For a member of an association that just barely escaped with its life, Blast owner Ed Hale sounded awfully confident.
The Major Soccer League got an almost literal reprieve of execution from the governor yesterday, allowing it to stay alive for at least one more season, and Hale was already talking about expansion.
"I think we're not going to be in the same position this time next year," said Hale. "It's extremely important for us to bring in some new markets next year, and I think we can do that."
Hale said perhaps as soon as next season the league can look at places like Anaheim, Calif., Pittsburgh or Buffalo, and possibly even England to expand to.
Given the current state of the MSL, that may be wishful thinking, but at least Hale and his colleagues now have a league to be wishful about.
That came courtesy of former Dallas owner Donald J. Carter, who agreed to return and buy a majority interest in the team, bringing the league's membership to seven for next season.
The league had teetered on the brink of oblivion, as Kansas City folded, officials from Pittsburgh backed out of their expansion team, and Dallas representatives searched for the final $100,000 to meet MSL demands for returning next season.
That left six teams (Baltimore, St. Louis, San Diego, Wichita, Cleveland and Tacoma), one short of the number that MSL owners and commissioner Earl Foreman wanted to continue.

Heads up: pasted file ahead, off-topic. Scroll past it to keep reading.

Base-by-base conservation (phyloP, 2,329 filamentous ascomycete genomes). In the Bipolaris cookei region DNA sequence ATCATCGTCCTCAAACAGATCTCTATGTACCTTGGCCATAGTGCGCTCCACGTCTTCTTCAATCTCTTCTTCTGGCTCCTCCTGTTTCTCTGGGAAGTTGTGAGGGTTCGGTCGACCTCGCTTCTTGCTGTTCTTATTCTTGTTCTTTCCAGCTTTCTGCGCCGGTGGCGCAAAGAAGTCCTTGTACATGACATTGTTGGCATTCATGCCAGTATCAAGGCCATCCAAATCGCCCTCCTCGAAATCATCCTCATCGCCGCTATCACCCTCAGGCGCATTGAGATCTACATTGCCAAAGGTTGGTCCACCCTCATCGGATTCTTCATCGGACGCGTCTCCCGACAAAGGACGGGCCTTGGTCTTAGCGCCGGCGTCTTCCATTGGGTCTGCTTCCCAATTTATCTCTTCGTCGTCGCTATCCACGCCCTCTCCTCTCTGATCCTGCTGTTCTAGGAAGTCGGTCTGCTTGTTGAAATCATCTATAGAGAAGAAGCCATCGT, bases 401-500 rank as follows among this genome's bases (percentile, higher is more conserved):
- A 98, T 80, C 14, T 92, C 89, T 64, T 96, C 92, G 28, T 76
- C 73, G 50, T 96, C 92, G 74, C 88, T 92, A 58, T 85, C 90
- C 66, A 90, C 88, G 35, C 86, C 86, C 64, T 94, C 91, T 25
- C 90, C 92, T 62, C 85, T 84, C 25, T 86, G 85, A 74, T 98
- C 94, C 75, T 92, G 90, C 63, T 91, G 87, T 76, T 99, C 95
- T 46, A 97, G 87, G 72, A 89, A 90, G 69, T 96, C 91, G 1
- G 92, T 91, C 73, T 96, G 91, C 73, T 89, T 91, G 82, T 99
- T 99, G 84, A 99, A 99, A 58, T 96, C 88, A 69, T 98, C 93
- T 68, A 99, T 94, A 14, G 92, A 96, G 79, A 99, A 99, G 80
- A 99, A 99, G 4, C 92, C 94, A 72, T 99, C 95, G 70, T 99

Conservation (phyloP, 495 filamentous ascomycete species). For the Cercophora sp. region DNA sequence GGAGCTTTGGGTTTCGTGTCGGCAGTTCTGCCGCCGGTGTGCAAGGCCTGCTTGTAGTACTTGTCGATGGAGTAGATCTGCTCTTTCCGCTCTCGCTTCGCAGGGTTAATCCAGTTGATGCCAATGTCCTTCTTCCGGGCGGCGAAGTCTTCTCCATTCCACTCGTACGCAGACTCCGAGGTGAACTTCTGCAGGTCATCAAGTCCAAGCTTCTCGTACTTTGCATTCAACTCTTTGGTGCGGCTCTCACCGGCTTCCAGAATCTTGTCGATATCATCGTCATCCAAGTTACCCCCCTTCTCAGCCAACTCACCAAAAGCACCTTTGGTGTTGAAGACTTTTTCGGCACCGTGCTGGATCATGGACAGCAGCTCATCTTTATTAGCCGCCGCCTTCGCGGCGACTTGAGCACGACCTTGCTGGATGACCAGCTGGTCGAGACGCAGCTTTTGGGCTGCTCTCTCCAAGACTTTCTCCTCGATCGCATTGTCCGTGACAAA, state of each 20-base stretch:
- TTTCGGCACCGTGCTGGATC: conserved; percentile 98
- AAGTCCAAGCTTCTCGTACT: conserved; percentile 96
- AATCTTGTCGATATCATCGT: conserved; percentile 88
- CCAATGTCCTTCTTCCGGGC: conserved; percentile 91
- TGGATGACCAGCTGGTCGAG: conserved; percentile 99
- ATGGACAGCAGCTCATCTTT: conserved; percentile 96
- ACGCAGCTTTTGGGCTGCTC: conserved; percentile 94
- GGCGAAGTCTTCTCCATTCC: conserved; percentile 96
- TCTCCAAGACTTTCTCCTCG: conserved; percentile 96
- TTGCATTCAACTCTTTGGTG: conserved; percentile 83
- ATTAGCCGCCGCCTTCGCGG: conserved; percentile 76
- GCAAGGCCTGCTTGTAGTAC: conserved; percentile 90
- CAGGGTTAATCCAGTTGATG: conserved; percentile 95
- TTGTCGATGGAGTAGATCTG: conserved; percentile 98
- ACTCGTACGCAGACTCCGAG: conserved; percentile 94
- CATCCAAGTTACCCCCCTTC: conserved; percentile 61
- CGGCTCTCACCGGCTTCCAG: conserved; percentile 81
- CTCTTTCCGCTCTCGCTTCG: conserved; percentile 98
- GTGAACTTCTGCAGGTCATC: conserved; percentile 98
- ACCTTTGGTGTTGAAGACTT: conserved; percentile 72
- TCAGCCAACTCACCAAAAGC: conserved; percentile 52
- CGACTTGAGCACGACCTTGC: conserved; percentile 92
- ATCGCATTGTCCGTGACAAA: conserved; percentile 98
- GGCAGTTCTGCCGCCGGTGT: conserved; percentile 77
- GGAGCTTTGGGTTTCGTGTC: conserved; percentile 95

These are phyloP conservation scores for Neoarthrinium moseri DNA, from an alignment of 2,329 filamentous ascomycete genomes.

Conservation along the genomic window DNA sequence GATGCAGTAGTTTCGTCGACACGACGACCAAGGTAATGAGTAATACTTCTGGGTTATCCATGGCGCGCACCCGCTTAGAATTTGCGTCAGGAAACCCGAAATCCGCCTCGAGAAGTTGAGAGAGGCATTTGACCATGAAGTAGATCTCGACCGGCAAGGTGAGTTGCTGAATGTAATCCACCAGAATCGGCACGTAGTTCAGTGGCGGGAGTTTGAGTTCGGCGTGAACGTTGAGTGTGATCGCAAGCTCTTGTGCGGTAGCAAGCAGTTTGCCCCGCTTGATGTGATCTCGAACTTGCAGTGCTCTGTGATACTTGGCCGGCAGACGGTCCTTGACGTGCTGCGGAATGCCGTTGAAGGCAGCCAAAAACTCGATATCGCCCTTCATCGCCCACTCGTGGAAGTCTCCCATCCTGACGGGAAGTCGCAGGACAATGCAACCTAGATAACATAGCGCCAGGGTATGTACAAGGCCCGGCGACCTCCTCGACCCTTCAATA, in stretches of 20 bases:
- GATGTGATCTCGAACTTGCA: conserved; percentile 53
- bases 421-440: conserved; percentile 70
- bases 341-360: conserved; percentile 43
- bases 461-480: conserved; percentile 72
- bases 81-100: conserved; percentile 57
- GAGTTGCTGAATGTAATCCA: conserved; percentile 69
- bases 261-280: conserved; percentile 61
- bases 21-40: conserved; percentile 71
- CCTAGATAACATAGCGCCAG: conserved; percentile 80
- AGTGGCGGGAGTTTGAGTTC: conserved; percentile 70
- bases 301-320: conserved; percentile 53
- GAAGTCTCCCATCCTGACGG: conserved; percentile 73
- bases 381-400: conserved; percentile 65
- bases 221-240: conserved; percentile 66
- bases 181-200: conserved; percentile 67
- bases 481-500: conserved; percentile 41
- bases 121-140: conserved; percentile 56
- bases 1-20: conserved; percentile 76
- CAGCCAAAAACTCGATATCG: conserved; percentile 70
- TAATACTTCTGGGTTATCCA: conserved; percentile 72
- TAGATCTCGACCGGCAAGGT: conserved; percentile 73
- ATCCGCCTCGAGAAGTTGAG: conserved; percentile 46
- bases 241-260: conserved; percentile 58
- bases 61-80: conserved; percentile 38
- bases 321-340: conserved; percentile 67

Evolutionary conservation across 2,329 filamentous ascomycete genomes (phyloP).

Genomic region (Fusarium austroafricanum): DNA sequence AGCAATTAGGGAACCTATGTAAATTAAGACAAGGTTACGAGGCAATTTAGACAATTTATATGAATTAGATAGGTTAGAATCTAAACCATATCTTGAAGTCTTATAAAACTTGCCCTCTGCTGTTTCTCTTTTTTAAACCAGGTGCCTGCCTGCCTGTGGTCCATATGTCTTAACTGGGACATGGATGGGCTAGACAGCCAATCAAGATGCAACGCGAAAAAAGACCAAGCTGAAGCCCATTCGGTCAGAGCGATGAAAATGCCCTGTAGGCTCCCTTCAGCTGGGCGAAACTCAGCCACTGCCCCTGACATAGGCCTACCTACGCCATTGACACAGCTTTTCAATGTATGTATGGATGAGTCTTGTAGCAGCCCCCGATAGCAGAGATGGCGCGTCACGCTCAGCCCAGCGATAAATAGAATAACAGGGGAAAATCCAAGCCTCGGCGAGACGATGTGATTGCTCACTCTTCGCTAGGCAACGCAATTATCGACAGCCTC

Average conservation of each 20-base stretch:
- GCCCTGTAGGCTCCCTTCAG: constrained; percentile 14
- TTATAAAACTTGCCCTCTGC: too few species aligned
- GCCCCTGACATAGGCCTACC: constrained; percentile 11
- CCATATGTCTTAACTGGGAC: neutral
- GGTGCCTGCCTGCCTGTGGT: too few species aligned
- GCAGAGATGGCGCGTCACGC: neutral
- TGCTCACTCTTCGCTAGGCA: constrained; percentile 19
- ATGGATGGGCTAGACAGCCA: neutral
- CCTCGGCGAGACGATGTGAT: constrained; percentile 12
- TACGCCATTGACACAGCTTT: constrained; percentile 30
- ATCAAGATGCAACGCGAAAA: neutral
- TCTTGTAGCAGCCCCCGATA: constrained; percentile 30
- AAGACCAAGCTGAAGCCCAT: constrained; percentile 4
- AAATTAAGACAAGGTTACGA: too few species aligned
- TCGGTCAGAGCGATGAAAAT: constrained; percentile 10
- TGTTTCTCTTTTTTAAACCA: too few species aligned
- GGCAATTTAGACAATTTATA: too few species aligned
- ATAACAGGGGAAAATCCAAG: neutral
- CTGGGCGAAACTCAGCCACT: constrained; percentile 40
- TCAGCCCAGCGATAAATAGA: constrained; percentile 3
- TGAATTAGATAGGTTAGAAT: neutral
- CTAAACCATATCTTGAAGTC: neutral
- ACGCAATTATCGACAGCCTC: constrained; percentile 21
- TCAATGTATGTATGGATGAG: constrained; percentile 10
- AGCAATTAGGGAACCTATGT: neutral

Foreman said Carter, who also owns the NBA Dallas Mavericks, read about the league's plight in a newspaper article while in a Fayetteville, N.C., hotel around 7:15 yesterday morning, and called him about 30 minutes later to offer his help.
"It took us about 30 seconds [to reach an agreement with Carter]," said Foreman. "I don't know who delivered that paper, but I want to erect a monument to him."
Carter will own 51 percent of the new Dallas team, which will not have to pay an expansion fee, and John Aleckner will own the other 49 percent.
Now that the question of the league's existence has been settled, MSL officials can move forward with the nuts and bolts of how to operate in the coming season, which will begin on Oct. 24 in Dallas with the new franchise meeting San Diego.
Each team will play 40 games in a one-division setup, with the playoffs to begin in April.
Foreman said the league's competition committee will determine the format for both the playoffs and the All-Star Game, to be played at the Baltimore Arena next winter.
In addition, each of the owners will have to post a $350,000 line of credit by next Monday.
Foreman, admitting that the last week had been a period of "trying times" for the league, brushed aside questions that the league's credibility with its fans had been jeopardized.
"We'll have to see what happens," said Foreman. "I think the league's credible. We have a direction and I expect to move forward.
"I think we can get it straightened out with the right ownership. It's a question of ownership, pure and simple. I think we'll be getting to a point where we'll look at this next summer and laugh."